It can be upsetting when your strata neighbour is walking through their apartment wearing what seem to be wooden clogs, but what if you’re the one making the noise? It can be uncomfortable to know that your everyday living sounds are disrupting someone else, so we’ve put together a few tips to improve the noise insulation in your unit if you’ve been asked to do something about it.
Place down rugs and carpets
Rugs are a quick, simple and relatively inexpensive way to address noise issues. A thick carpet in your living spaces and corridors can significantly cut down on noise from foot traffic. However, for some apartments this may not fix the problem, or you may prefer the look of your tile, timber or stone flooring. In that case, the other option is testing the sound rating of your floor or walls.
Test whether your apartment meets the building’s acoustic specifications
Your strata scheme may have its own acoustic specifications, which deems what a compliant solution is or isn’t. It’s a good idea to check up on these specifications before taking further action. If your apartment is newer it probably has an AAAC star rating for acoustic performance, while older buildings may not meet the same standards.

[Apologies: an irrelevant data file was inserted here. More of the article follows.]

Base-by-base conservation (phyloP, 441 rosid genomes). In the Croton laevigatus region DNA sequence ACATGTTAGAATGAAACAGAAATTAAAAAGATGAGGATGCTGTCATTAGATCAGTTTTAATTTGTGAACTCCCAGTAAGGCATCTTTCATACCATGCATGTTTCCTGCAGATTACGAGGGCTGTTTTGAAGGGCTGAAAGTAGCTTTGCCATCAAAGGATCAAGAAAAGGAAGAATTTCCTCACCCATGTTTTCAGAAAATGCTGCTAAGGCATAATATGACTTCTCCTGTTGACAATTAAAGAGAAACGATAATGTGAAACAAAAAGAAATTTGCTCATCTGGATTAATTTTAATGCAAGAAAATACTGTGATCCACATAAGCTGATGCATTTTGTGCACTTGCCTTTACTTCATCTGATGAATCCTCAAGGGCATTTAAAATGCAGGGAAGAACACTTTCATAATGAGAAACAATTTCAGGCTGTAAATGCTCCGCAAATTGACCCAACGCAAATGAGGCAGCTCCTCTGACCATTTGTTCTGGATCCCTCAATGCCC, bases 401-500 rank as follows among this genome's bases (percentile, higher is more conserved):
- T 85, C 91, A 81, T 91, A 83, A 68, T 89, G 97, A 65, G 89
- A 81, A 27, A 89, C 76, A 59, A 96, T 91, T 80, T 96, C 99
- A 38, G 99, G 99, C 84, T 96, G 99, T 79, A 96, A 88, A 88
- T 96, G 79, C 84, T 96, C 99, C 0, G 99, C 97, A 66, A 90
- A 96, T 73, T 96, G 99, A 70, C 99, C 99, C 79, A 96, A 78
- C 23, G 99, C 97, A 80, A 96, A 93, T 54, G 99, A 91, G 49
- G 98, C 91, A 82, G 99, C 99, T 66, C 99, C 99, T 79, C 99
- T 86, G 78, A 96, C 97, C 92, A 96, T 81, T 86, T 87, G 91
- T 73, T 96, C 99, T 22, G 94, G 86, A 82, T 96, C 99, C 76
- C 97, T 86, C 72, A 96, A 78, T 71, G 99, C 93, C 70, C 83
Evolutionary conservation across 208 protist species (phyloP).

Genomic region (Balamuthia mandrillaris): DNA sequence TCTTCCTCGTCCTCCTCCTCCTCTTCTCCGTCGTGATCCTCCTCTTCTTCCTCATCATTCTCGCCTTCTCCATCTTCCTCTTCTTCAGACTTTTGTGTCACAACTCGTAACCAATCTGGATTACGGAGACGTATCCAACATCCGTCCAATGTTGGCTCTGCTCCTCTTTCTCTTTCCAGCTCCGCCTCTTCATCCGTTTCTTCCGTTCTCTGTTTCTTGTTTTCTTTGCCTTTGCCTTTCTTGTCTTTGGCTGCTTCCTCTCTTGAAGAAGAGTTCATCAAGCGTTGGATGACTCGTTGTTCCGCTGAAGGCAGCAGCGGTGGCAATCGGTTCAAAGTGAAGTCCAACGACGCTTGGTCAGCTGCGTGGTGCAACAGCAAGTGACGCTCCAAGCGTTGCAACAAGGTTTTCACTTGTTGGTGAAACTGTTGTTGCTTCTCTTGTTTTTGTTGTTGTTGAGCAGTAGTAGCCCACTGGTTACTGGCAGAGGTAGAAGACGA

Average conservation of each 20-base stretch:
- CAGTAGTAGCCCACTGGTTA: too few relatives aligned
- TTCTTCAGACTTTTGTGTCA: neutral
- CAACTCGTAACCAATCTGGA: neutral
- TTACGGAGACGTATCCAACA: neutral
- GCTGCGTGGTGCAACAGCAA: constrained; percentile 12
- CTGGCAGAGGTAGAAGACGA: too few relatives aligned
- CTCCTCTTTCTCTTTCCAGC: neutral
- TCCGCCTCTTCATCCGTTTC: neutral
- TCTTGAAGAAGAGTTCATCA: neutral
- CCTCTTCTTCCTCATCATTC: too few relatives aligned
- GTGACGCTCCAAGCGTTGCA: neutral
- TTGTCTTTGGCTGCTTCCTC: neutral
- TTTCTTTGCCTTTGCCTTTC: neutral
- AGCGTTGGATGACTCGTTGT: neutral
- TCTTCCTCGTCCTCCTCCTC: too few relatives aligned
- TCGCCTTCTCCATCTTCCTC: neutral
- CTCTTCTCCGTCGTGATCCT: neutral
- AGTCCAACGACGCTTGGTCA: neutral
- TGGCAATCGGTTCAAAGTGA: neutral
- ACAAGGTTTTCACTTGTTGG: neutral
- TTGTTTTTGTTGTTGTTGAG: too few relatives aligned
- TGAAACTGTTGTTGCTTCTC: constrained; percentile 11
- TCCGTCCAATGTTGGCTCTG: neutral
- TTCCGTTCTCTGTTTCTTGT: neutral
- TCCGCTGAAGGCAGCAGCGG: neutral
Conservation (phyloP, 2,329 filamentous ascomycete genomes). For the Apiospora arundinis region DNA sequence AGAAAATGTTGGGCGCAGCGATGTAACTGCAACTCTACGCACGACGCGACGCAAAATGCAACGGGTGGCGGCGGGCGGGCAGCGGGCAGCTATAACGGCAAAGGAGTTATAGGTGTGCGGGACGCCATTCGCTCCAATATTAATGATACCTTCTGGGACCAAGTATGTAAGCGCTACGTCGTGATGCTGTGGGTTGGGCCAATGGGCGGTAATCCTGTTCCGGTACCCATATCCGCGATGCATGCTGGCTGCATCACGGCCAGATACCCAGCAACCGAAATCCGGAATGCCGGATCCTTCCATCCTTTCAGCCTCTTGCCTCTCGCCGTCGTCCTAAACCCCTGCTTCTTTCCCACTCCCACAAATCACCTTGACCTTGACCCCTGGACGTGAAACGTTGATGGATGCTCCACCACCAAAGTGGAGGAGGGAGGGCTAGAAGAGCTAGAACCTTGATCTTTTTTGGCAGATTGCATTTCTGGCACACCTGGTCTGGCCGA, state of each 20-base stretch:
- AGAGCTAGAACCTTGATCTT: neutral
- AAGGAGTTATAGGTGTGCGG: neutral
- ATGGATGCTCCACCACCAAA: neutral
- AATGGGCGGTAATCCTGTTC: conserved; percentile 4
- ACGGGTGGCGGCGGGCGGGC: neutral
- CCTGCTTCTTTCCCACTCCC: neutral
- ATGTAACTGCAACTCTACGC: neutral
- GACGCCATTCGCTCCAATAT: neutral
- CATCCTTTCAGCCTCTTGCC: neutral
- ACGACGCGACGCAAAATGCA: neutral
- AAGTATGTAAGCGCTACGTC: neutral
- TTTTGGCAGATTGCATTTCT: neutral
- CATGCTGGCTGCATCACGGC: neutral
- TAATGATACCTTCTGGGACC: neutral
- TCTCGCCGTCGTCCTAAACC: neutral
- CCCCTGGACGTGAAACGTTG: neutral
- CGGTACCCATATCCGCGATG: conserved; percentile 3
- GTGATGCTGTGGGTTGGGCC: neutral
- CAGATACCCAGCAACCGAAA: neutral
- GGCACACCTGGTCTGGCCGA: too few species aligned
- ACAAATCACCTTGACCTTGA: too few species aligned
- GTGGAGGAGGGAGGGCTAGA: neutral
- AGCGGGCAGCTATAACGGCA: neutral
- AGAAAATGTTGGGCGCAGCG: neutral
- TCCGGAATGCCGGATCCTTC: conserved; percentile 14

If you think you need to, hire a qualified acoustic engineer to test the acoustic performance of walls and floors. If the issue is because of a common wall, then you can take these test findings to your owners corporation and work together to rectify the situation. If the problem lays within your unit, you may need to replace your flooring in order to mitigate the noise problems.
Replace your flooring and underlay
If you’re looking to replace or upgrade your flooring in order to meet the acoustic specifications of your strata scheme, it’s important to put some research into underlays as they can vary greatly in performance and cost. Choose right, and you can avoid spending too much – or spending too little and risk having to redo the job.
Underlays are lab tested and will often be rated relating to concrete floors of a different thickness or construction to your own, so it can sometimes be worth upgrading to the next best option. For FIIC ratings the higher the number is the more noise insulation it will provide, while for the newer LnTw rating the lower the number is, the better noise insulation it will provide.
If you have ongoing problems with noise travelling, updating your door and window seals can also help, while noisy water pipes can be wrapped with acoustic protection. Because every case is different, it may take some collaboration with your neighbours and owners corporation to find a solution that results in a peaceful lifestyle for everyone involved.
The main thing to consider is that before replacing or upgrading any flooring you should first speak to your strata manager to understand what rules and specifications are in place for your particular building.